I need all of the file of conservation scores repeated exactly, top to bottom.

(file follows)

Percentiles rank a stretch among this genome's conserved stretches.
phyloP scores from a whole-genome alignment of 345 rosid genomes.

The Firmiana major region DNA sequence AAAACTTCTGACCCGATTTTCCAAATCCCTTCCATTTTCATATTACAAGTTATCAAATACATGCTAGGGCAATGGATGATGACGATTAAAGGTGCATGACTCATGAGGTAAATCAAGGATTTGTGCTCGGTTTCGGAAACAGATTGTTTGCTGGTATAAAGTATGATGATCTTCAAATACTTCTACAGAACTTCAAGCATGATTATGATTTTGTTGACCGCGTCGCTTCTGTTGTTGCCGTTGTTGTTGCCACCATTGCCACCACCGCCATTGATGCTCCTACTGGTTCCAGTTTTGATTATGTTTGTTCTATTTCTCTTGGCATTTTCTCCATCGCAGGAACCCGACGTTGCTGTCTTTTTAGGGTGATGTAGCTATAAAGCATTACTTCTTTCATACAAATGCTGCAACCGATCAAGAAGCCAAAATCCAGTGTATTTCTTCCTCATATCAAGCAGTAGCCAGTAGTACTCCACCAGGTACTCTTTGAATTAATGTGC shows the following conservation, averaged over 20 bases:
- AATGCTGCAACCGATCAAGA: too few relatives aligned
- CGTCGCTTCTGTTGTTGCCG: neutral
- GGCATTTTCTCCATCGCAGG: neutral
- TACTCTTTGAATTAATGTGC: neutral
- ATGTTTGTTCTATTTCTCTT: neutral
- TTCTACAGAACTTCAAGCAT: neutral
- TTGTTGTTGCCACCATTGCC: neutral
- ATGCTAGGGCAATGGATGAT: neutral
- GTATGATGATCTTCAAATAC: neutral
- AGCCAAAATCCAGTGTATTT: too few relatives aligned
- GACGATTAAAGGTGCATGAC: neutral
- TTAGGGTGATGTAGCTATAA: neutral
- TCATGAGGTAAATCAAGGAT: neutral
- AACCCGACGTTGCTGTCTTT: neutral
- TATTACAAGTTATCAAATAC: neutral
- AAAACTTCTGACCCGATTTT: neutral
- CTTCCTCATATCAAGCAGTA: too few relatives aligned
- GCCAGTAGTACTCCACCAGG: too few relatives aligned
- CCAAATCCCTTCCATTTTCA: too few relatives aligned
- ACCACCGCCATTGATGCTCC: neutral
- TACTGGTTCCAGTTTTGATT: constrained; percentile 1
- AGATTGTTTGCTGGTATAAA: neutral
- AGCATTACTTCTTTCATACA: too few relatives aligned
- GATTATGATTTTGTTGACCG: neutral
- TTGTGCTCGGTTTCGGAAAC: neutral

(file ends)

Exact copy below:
Percentiles rank a stretch among this genome's conserved stretches.
phyloP scores from a whole-genome alignment of 345 rosid genomes.

The Firmiana major region DNA sequence AAAACTTCTGACCCGATTTTCCAAATCCCTTCCATTTTCATATTACAAGTTATCAAATACATGCTAGGGCAATGGATGATGACGATTAAAGGTGCATGACTCATGAGGTAAATCAAGGATTTGTGCTCGGTTTCGGAAACAGATTGTTTGCTGGTATAAAGTATGATGATCTTCAAATACTTCTACAGAACTTCAAGCATGATTATGATTTTGTTGACCGCGTCGCTTCTGTTGTTGCCGTTGTTGTTGCCACCATTGCCACCACCGCCATTGATGCTCCTACTGGTTCCAGTTTTGATTATGTTTGTTCTATTTCTCTTGGCATTTTCTCCATCGCAGGAACCCGACGTTGCTGTCTTTTTAGGGTGATGTAGCTATAAAGCATTACTTCTTTCATACAAATGCTGCAACCGATCAAGAAGCCAAAATCCAGTGTATTTCTTCCTCATATCAAGCAGTAGCCAGTAGTACTCCACCAGGTACTCTTTGAATTAATGTGC shows the following conservation, averaged over 20 bases:
- AATGCTGCAACCGATCAAGA: too few relatives aligned
- CGTCGCTTCTGTTGTTGCCG: neutral
- GGCATTTTCTCCATCGCAGG: neutral
- TACTCTTTGAATTAATGTGC: neutral
- ATGTTTGTTCTATTTCTCTT: neutral
- TTCTACAGAACTTCAAGCAT: neutral
- TTGTTGTTGCCACCATTGCC: neutral
- ATGCTAGGGCAATGGATGAT: neutral
- GTATGATGATCTTCAAATAC: neutral
- AGCCAAAATCCAGTGTATTT: too few relatives aligned
- GACGATTAAAGGTGCATGAC: neutral
- TTAGGGTGATGTAGCTATAA: neutral
- TCATGAGGTAAATCAAGGAT: neutral
- AACCCGACGTTGCTGTCTTT: neutral
- TATTACAAGTTATCAAATAC: neutral
- AAAACTTCTGACCCGATTTT: neutral
- CTTCCTCATATCAAGCAGTA: too few relatives aligned
- GCCAGTAGTACTCCACCAGG: too few relatives aligned
- CCAAATCCCTTCCATTTTCA: too few relatives aligned
- ACCACCGCCATTGATGCTCC: neutral
- TACTGGTTCCAGTTTTGATT: constrained; percentile 1
- AGATTGTTTGCTGGTATAAA: neutral
- AGCATTACTTCTTTCATACA: too few relatives aligned
- GATTATGATTTTGTTGACCG: neutral
- TTGTGCTCGGTTTCGGAAAC: neutral